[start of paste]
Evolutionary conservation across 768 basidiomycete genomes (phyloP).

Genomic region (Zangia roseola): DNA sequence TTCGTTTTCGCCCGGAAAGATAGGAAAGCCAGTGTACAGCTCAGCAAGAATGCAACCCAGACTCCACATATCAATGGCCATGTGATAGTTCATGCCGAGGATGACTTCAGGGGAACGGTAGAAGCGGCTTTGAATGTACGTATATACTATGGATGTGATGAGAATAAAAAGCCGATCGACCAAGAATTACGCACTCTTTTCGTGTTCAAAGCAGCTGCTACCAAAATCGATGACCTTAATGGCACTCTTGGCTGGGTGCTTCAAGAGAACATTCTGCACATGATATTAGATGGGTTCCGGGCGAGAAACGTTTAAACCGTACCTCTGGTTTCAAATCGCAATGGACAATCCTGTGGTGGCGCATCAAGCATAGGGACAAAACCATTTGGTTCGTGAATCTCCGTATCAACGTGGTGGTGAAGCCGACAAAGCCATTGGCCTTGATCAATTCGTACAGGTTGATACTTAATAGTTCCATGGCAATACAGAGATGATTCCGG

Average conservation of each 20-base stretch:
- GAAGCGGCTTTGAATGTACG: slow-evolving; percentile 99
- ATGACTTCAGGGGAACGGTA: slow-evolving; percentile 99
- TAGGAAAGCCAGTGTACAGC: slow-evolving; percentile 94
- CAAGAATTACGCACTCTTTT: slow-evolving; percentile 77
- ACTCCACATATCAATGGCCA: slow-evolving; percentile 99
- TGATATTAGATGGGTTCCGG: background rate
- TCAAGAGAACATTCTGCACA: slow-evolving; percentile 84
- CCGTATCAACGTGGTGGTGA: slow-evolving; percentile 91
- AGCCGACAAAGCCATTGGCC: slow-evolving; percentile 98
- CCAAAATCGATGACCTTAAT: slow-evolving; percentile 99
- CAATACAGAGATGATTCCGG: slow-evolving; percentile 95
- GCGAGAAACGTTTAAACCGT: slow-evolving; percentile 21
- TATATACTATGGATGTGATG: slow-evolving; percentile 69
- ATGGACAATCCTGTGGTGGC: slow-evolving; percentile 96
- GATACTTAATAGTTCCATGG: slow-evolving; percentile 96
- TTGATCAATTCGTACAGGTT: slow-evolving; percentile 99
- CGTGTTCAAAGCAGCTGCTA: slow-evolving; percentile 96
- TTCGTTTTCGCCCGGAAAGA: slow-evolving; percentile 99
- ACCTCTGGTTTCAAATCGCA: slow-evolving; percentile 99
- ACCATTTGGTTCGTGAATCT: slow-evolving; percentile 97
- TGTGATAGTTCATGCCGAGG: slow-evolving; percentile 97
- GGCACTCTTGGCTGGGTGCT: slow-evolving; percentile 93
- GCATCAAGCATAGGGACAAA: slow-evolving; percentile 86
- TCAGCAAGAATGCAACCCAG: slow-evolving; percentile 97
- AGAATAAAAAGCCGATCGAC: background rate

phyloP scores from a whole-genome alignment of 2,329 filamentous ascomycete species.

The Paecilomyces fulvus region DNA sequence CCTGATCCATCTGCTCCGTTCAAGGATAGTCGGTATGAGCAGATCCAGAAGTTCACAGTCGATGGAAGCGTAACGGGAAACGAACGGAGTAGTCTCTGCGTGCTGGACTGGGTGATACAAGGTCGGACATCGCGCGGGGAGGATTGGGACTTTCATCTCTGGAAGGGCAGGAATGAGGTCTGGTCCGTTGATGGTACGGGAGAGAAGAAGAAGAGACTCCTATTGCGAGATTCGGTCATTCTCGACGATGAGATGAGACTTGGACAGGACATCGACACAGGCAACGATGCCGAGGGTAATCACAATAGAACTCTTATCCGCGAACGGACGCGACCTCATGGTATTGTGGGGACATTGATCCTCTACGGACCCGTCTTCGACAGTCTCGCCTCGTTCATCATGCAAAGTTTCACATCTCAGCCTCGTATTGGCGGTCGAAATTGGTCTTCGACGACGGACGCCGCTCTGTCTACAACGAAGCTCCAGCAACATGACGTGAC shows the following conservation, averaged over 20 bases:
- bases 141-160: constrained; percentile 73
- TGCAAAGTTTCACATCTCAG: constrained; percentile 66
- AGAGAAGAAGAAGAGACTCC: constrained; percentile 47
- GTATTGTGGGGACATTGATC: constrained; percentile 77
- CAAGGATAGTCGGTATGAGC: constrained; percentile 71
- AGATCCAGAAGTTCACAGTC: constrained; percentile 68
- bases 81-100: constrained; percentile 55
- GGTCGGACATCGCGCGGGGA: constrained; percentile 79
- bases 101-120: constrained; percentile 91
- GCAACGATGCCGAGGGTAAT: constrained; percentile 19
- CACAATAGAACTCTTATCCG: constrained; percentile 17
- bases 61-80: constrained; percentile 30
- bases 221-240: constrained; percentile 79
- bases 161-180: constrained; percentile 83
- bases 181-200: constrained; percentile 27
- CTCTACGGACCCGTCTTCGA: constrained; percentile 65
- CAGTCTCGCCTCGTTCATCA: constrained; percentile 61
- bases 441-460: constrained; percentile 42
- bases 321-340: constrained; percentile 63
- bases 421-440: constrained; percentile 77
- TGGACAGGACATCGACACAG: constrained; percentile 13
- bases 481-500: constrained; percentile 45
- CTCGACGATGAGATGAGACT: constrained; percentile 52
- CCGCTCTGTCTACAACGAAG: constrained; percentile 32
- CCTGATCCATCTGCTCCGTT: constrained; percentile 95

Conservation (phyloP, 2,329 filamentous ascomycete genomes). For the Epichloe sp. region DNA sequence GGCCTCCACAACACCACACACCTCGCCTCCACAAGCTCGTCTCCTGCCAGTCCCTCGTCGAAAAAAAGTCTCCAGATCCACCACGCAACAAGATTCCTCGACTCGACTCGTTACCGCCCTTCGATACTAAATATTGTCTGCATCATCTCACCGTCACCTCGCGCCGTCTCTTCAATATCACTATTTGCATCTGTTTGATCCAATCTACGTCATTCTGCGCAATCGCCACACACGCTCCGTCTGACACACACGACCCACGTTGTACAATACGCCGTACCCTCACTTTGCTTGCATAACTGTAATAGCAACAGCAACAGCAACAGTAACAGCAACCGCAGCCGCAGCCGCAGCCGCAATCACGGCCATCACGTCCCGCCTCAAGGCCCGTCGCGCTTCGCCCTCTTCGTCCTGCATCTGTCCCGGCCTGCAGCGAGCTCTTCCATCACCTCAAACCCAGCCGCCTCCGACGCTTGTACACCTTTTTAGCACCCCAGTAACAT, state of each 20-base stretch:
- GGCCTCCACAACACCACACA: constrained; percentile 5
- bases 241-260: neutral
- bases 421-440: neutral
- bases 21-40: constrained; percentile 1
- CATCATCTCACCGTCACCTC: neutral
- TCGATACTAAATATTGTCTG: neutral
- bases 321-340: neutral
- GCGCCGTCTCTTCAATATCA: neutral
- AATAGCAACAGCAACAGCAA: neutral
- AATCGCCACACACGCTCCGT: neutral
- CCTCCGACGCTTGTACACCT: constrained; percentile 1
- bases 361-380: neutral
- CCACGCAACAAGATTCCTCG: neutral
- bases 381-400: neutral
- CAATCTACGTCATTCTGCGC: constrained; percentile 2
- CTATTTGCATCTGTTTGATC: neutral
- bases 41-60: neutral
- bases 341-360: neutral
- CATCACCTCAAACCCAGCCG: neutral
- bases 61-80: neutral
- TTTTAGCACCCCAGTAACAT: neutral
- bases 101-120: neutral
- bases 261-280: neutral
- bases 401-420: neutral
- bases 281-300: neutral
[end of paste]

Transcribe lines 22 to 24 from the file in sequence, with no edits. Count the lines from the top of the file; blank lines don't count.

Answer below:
- ACCTCTGGTTTCAAATCGCA: slow-evolving; percentile 99
- ACCATTTGGTTCGTGAATCT: slow-evolving; percentile 97
- TGTGATAGTTCATGCCGAGG: slow-evolving; percentile 97